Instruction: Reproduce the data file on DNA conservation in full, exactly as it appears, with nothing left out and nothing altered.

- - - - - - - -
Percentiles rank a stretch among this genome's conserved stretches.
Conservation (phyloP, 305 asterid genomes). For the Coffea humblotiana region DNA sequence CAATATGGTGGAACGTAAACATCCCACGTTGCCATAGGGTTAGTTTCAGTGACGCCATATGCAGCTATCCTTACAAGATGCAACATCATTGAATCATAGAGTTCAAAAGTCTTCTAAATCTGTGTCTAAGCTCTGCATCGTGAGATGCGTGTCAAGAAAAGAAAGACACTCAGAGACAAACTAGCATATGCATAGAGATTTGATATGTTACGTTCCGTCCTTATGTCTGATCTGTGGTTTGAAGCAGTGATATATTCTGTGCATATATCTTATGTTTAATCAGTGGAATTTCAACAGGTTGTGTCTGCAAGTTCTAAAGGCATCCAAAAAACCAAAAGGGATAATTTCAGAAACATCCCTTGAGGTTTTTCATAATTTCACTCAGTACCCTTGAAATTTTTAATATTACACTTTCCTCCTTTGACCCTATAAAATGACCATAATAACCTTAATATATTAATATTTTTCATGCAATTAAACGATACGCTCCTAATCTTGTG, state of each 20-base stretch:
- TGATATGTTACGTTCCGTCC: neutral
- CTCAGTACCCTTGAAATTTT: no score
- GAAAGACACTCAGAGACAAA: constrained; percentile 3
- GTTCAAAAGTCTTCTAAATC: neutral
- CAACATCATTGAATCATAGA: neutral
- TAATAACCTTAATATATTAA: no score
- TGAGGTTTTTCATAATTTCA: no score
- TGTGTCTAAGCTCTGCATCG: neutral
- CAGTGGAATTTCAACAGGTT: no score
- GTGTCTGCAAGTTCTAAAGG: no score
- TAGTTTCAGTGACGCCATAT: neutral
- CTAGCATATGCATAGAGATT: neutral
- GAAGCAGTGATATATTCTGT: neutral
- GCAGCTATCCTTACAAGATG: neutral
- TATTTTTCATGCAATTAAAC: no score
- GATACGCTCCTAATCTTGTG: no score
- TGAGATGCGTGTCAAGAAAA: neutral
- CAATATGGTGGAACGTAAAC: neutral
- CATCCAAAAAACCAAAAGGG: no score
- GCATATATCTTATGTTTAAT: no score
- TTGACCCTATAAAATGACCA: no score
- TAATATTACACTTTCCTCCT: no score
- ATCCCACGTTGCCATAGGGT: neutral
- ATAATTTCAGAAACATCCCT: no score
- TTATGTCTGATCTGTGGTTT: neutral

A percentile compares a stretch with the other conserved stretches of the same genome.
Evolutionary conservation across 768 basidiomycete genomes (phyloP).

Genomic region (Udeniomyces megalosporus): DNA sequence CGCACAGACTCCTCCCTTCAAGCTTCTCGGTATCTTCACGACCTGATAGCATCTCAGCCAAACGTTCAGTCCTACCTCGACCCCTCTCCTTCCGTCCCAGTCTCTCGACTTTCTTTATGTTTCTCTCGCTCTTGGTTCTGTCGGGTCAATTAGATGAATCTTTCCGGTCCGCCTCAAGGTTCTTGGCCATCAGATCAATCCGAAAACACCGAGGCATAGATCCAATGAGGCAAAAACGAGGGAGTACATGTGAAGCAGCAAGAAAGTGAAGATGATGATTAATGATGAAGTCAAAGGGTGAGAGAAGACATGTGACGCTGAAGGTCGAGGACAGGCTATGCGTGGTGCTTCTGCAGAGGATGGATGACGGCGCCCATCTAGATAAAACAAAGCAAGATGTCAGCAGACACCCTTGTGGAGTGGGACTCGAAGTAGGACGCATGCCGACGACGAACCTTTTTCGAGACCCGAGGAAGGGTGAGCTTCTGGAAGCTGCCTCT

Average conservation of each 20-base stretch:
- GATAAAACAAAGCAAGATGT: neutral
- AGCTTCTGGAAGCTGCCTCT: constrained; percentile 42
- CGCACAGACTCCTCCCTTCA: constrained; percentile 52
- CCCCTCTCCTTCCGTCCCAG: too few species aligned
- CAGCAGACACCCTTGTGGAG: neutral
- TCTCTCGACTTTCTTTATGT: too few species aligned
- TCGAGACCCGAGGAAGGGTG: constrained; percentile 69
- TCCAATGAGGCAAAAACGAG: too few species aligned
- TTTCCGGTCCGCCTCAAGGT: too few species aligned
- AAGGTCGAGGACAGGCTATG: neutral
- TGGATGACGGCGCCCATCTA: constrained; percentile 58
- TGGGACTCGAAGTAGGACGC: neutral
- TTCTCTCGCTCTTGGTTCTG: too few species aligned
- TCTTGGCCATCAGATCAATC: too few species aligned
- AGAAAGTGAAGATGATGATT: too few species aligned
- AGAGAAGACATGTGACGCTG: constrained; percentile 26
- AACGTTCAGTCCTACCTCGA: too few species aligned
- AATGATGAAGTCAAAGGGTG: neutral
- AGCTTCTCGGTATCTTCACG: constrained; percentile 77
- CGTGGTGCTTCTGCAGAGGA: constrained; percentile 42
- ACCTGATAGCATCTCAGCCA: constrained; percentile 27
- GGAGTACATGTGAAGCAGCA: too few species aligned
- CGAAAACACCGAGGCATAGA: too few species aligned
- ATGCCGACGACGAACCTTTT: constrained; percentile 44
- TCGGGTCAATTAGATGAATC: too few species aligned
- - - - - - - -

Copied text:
Percentiles rank a stretch among this genome's conserved stretches.
Conservation (phyloP, 305 asterid genomes). For the Coffea humblotiana region DNA sequence CAATATGGTGGAACGTAAACATCCCACGTTGCCATAGGGTTAGTTTCAGTGACGCCATATGCAGCTATCCTTACAAGATGCAACATCATTGAATCATAGAGTTCAAAAGTCTTCTAAATCTGTGTCTAAGCTCTGCATCGTGAGATGCGTGTCAAGAAAAGAAAGACACTCAGAGACAAACTAGCATATGCATAGAGATTTGATATGTTACGTTCCGTCCTTATGTCTGATCTGTGGTTTGAAGCAGTGATATATTCTGTGCATATATCTTATGTTTAATCAGTGGAATTTCAACAGGTTGTGTCTGCAAGTTCTAAAGGCATCCAAAAAACCAAAAGGGATAATTTCAGAAACATCCCTTGAGGTTTTTCATAATTTCACTCAGTACCCTTGAAATTTTTAATATTACACTTTCCTCCTTTGACCCTATAAAATGACCATAATAACCTTAATATATTAATATTTTTCATGCAATTAAACGATACGCTCCTAATCTTGTG, state of each 20-base stretch:
- TGATATGTTACGTTCCGTCC: neutral
- CTCAGTACCCTTGAAATTTT: no score
- GAAAGACACTCAGAGACAAA: constrained; percentile 3
- GTTCAAAAGTCTTCTAAATC: neutral
- CAACATCATTGAATCATAGA: neutral
- TAATAACCTTAATATATTAA: no score
- TGAGGTTTTTCATAATTTCA: no score
- TGTGTCTAAGCTCTGCATCG: neutral
- CAGTGGAATTTCAACAGGTT: no score
- GTGTCTGCAAGTTCTAAAGG: no score
- TAGTTTCAGTGACGCCATAT: neutral
- CTAGCATATGCATAGAGATT: neutral
- GAAGCAGTGATATATTCTGT: neutral
- GCAGCTATCCTTACAAGATG: neutral
- TATTTTTCATGCAATTAAAC: no score
- GATACGCTCCTAATCTTGTG: no score
- TGAGATGCGTGTCAAGAAAA: neutral
- CAATATGGTGGAACGTAAAC: neutral
- CATCCAAAAAACCAAAAGGG: no score
- GCATATATCTTATGTTTAAT: no score
- TTGACCCTATAAAATGACCA: no score
- TAATATTACACTTTCCTCCT: no score
- ATCCCACGTTGCCATAGGGT: neutral
- ATAATTTCAGAAACATCCCT: no score
- TTATGTCTGATCTGTGGTTT: neutral

A percentile compares a stretch with the other conserved stretches of the same genome.
Evolutionary conservation across 768 basidiomycete genomes (phyloP).

Genomic region (Udeniomyces megalosporus): DNA sequence CGCACAGACTCCTCCCTTCAAGCTTCTCGGTATCTTCACGACCTGATAGCATCTCAGCCAAACGTTCAGTCCTACCTCGACCCCTCTCCTTCCGTCCCAGTCTCTCGACTTTCTTTATGTTTCTCTCGCTCTTGGTTCTGTCGGGTCAATTAGATGAATCTTTCCGGTCCGCCTCAAGGTTCTTGGCCATCAGATCAATCCGAAAACACCGAGGCATAGATCCAATGAGGCAAAAACGAGGGAGTACATGTGAAGCAGCAAGAAAGTGAAGATGATGATTAATGATGAAGTCAAAGGGTGAGAGAAGACATGTGACGCTGAAGGTCGAGGACAGGCTATGCGTGGTGCTTCTGCAGAGGATGGATGACGGCGCCCATCTAGATAAAACAAAGCAAGATGTCAGCAGACACCCTTGTGGAGTGGGACTCGAAGTAGGACGCATGCCGACGACGAACCTTTTTCGAGACCCGAGGAAGGGTGAGCTTCTGGAAGCTGCCTCT

Average conservation of each 20-base stretch:
- GATAAAACAAAGCAAGATGT: neutral
- AGCTTCTGGAAGCTGCCTCT: constrained; percentile 42
- CGCACAGACTCCTCCCTTCA: constrained; percentile 52
- CCCCTCTCCTTCCGTCCCAG: too few species aligned
- CAGCAGACACCCTTGTGGAG: neutral
- TCTCTCGACTTTCTTTATGT: too few species aligned
- TCGAGACCCGAGGAAGGGTG: constrained; percentile 69
- TCCAATGAGGCAAAAACGAG: too few species aligned
- TTTCCGGTCCGCCTCAAGGT: too few species aligned
- AAGGTCGAGGACAGGCTATG: neutral
- TGGATGACGGCGCCCATCTA: constrained; percentile 58
- TGGGACTCGAAGTAGGACGC: neutral
- TTCTCTCGCTCTTGGTTCTG: too few species aligned
- TCTTGGCCATCAGATCAATC: too few species aligned
- AGAAAGTGAAGATGATGATT: too few species aligned
- AGAGAAGACATGTGACGCTG: constrained; percentile 26
- AACGTTCAGTCCTACCTCGA: too few species aligned
- AATGATGAAGTCAAAGGGTG: neutral
- AGCTTCTCGGTATCTTCACG: constrained; percentile 77
- CGTGGTGCTTCTGCAGAGGA: constrained; percentile 42
- ACCTGATAGCATCTCAGCCA: constrained; percentile 27
- GGAGTACATGTGAAGCAGCA: too few species aligned
- CGAAAACACCGAGGCATAGA: too few species aligned
- ATGCCGACGACGAACCTTTT: constrained; percentile 44
- TCGGGTCAATTAGATGAATC: too few species aligned